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The present volume completes the “Ninety-six Sermons,” the only authentic Sermons of Bishop Andrewes which had been so far finished under his own hand as to be considered by those to whom his papers were entrusted, Bishops Laud and Buckeridge, in a fit state for publication. The Funeral Sermon, preached by one of these, his friend Bishop Buckeridge, is appended in the place which it has usually occupied in former editions of the Ninety-Six Sermons, being as it were the seal of their authenticity, and marking the boundary between Andrewes’s finished and authenticated and his imperfect and less authenticated Sermons and Lectures. Of this latter class are the Sermons on the Lord’s Prayer and on the Temptation, The Exposition of the Moral Law, and the Orphan Lectures on Genesis; of which it is as certain from their matter and manner that they had no other author than Bishop Andrewes, as it is from other circumstances that they were not, strictly speaking, from his pen. The account to be given of these publications is probably this.—In a Preface to the first edition of the work on the Moral Law, which was printed in a very negligent imperfect way in the year 1642, it is said that “he was scarce reputed a pretender to learning and piety in Cambridge (during Andrewes’s residence there) who made not himself a disciple of Bishop Andrewes by diligent resorting to his lectures, nor he a pretender to the study of divinity who did not transcribe his notes;” and that these “had ever after passed from hand to hand in many hundreds of copies.” To the labours of these “disciples” and students, whether they were transcripts surreptitiously made from his MSS. or notes taken down in short hand from his lips as he delivered them, we owe the imperfect and unauthenticated Sermons and Lectures of Bishop Andrewes. It is on record that King Charles the First, with his characteristic reverence for holy subjects, and a tender jealousy for the reputation of the Bishop, gave his special charge to the Bishops of London and Ely, on confiding his papers to their care, that none should be committed to the press but such as they found perfected by his accurate hand. It seems to have been his desire to put a stop perhaps to the currency of those imperfect draughts or broken notes which had already crept into print, and to prevent a style at once so striking and so familiar from becoming, in less delicate and reverent hands, unlike itself. At the same time it seems to have been evident all along, nor indeed is it denied by those most concerned, that in the “undigested chaos” put forth in 1642, there were many good materials, and those originally from the mind of Andrewes. It is only insisted upon, that they were but ruins and fragments. With these remarks, and this caution as to the probable amount of their authenticity, it has seemed desirable to print the Sermons on the Lord’s Prayer and on the Temptation, both of which are early works, the former most probably to be assigned to the period during which Andrewes occupied the office of Catechist at Pembroke Hall. They were both appended to the above-mentioned edition of the work on the Moral Law, but had both appeared before, and had been uniformly ascribed to him. The Sermons on the Lord’s Prayer had been published originally in a small 12mo. in 1611, under the title of “Scala Cœli,” and subsequently, in a very improved state, in 1641, an edition extremely rare. Of those on the Temptation, there does not appear to have been more than one original edition, and that as early as 1592, marked a in the present edition. CrossReach Publications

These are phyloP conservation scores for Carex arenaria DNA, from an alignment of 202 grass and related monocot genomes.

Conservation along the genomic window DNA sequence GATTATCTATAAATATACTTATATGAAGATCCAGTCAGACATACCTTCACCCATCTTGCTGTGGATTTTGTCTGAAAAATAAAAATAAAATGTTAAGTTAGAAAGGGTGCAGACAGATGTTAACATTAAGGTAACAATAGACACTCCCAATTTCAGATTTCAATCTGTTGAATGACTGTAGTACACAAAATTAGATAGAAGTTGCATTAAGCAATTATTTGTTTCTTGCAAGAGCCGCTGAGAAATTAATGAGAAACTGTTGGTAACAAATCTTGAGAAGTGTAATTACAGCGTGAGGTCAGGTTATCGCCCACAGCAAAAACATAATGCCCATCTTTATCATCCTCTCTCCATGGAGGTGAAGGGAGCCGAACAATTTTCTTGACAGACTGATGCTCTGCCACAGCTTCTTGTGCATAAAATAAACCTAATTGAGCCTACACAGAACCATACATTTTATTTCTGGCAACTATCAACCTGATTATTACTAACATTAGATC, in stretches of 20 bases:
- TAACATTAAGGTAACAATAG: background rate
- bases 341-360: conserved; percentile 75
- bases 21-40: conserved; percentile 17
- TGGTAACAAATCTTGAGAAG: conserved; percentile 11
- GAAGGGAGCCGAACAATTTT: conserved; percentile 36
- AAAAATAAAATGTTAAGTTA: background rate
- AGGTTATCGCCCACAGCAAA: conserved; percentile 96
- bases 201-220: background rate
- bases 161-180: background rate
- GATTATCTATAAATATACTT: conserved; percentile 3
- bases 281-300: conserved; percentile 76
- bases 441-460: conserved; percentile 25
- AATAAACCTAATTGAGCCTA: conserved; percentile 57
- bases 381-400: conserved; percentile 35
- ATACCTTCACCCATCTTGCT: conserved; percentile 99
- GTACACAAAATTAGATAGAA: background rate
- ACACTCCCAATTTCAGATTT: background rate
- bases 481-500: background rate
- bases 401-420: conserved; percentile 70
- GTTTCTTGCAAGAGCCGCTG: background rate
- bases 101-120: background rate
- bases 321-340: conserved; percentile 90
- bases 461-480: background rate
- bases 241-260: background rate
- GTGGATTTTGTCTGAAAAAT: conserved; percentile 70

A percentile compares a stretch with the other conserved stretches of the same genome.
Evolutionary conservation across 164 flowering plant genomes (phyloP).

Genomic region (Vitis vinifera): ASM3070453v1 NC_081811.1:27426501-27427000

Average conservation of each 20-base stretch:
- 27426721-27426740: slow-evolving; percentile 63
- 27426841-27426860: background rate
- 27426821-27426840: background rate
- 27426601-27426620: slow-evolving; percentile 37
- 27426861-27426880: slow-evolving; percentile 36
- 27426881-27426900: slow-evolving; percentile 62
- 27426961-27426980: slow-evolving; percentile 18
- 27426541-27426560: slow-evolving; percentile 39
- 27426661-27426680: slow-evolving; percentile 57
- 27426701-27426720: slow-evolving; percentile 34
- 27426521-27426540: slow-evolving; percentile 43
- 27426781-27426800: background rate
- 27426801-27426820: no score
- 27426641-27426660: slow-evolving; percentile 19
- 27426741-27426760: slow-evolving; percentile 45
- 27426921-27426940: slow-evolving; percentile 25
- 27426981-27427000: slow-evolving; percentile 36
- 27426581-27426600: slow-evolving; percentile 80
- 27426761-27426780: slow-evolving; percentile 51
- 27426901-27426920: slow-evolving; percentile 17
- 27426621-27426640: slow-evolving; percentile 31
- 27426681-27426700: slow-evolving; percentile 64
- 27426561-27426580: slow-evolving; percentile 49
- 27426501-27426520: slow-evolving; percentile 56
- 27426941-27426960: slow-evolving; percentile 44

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Certain Sermons Preached at Sundry Times, Upon Several Occasions